After the verdict, the phrase I most often heard from some whites on TV and on radio was, "I guess we really do have a race problem in America!" This phrase was uttered in one form or another. I might add that those who said this were among the 75% or so of whites who believed Mr. Simpson was guilty.
The first jurist to speak to the press emphasized that the jury (ten blacks, two whites and one Hispanic) did not even discuss race in arriving at their decision in less than four hours of deliberation. It would be logical to assume that the 25% or so of black Americans who think Mr. Simpson was guilty and the 25% or so of white Americans who think he was not guilty have arrived at their conclusions based on factors other than race. Or I should say, devoid of personal racism. The question which looms over the country is, "How about the 75% of whites who believed he was guilty and the 75% of blacks who believed he was not guilty?"
Herein lies our problem when talking about the sensitive subject of race relations. Are we to speak of blacks and whites as herds with each individual in each herd sharing all the experiences, values and beliefs of everyone else in his or her respective herd?
I personally feel very sorry for blacks who have not had a close friendship with or respect for any whites, as well as whites who have not experienced a close relationship with or respect for any blacks. Such encounters of admiration totally alter one's view of the "race difference".
Those who have not had such an experience may very well fall for the "herd mentality" which does seem to plague quite a few in our society. The herd mentality is like any other sinful pattern of behavior practiced in the human condition. Out of some sort of spiritual fault, some of us judge others by the color of their skin, rather than by the content of their character.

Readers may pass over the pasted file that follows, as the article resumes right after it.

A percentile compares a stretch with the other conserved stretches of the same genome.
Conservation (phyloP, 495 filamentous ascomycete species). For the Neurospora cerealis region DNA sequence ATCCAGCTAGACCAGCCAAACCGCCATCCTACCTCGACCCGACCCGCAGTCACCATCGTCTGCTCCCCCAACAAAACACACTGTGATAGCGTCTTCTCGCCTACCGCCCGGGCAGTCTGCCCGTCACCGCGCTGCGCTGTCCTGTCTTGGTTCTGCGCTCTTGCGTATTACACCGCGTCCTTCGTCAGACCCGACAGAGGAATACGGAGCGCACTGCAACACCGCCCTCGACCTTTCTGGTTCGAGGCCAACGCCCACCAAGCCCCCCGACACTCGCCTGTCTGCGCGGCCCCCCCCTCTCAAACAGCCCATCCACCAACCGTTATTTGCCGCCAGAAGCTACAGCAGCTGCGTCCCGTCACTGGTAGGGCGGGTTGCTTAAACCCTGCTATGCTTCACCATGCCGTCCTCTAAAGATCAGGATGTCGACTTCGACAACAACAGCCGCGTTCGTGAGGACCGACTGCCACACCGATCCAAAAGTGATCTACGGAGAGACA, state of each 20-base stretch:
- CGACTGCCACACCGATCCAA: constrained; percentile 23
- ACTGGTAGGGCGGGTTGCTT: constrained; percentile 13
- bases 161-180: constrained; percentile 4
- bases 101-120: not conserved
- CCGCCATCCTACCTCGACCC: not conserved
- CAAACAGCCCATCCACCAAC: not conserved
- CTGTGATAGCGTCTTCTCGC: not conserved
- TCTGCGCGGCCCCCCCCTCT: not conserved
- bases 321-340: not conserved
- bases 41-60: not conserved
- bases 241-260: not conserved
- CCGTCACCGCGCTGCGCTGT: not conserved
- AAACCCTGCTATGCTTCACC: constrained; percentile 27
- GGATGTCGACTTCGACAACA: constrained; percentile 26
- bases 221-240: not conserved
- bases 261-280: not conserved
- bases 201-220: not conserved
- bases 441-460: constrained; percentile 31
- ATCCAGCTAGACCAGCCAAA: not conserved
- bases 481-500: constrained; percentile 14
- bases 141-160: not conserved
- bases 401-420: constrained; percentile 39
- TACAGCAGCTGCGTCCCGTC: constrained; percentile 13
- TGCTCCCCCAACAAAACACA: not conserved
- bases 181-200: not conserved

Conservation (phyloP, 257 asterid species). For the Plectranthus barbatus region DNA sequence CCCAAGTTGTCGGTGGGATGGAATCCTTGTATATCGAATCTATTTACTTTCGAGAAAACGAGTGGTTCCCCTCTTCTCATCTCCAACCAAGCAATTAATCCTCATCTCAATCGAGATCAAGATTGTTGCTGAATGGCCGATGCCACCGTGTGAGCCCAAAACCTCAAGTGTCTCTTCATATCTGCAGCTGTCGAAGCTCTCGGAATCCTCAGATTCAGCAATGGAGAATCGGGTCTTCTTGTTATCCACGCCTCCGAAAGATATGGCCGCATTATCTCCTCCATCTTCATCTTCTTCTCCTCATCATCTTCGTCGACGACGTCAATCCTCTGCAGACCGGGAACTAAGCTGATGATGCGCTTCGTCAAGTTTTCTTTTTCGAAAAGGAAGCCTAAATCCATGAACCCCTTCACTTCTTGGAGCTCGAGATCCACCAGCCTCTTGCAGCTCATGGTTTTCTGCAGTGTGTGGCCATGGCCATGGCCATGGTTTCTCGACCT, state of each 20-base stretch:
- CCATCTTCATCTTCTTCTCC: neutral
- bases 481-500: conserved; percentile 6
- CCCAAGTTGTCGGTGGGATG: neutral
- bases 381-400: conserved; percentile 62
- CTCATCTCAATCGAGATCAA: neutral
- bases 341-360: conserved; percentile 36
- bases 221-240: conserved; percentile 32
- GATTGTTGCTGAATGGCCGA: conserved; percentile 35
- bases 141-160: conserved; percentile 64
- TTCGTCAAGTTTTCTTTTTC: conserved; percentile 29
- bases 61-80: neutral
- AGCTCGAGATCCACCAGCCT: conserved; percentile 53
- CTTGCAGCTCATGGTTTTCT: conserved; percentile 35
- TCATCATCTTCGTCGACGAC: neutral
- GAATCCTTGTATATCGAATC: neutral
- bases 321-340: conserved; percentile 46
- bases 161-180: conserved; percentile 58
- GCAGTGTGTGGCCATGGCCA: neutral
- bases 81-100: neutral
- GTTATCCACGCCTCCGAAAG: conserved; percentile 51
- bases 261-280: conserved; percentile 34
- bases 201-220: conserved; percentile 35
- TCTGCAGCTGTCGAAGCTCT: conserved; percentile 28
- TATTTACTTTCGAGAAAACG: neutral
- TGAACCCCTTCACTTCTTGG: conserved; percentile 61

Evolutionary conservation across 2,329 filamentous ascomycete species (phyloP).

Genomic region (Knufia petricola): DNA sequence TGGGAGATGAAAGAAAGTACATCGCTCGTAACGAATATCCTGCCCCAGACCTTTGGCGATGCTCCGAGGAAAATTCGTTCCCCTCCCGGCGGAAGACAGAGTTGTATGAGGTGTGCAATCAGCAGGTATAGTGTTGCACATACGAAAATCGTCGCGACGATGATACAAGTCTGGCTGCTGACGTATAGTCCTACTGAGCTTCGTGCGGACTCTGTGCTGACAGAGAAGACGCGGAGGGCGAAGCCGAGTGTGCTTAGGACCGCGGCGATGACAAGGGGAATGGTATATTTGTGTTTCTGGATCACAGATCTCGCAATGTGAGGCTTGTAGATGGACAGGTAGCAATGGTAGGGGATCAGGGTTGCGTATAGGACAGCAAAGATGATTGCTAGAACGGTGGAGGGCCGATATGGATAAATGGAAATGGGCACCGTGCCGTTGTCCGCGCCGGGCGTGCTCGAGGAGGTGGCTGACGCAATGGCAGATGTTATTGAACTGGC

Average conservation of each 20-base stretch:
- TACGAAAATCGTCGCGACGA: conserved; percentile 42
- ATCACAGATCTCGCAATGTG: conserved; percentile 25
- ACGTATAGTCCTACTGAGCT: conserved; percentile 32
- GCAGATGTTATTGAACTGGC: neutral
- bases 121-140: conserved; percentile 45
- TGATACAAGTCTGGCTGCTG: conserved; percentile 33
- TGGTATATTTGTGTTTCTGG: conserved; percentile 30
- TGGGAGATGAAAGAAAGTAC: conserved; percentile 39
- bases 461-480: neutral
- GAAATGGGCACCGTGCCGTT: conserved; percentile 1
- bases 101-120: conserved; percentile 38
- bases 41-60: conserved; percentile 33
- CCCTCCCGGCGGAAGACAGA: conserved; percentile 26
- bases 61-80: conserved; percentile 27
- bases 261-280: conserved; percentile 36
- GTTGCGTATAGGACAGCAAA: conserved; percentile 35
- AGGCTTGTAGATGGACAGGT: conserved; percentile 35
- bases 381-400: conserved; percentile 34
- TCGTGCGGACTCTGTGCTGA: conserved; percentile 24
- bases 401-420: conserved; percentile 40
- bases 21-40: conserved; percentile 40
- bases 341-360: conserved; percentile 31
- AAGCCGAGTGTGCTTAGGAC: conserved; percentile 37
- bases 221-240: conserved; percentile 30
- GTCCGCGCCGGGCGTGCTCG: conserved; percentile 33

How do we overcome the race problems that we presently have in our country? I think, each of us who cares must "continue" to see and treat others as individuals and not as members of a herd. If another individual insists on identifying himself or herself as a part of a herd, then the effort to see them as an individual, no doubt, will be harder to do. However, the burden will not be for individualists to change, but for them to change.
Running with the herd means relating yourself to everyone else in the herd. The drawback to this attitude is that one will be identified, by others, with the worst element or people in the herd. With the attitude of recognizing your own unique individuality, you can properly discriminate by associating with individuals of high character (regardless of skin color).
The O. J. Simpson trial and final verdict has given us the opportunity to openly discuss race relations in America. I reluctantly believe, from the evidence, that Mr. Simpson was guilty. I also believe from his past physical and psychological treatment of his wife that he lacks moral character. For holding this opinion, I would very much resent being called a racist by someone possessing the herd mentality. But I would find no justifiable cause to accuse any members of the jury of racism, who honestly claimed to make their decision based solely on their own interpretation of the evidence.
If America is to last as a civilized nation, then the relevance of individual character must triumph over the generalizing prejudice of the herd mentality.
--Kenneth J. Wolf #47 (10/21/95)
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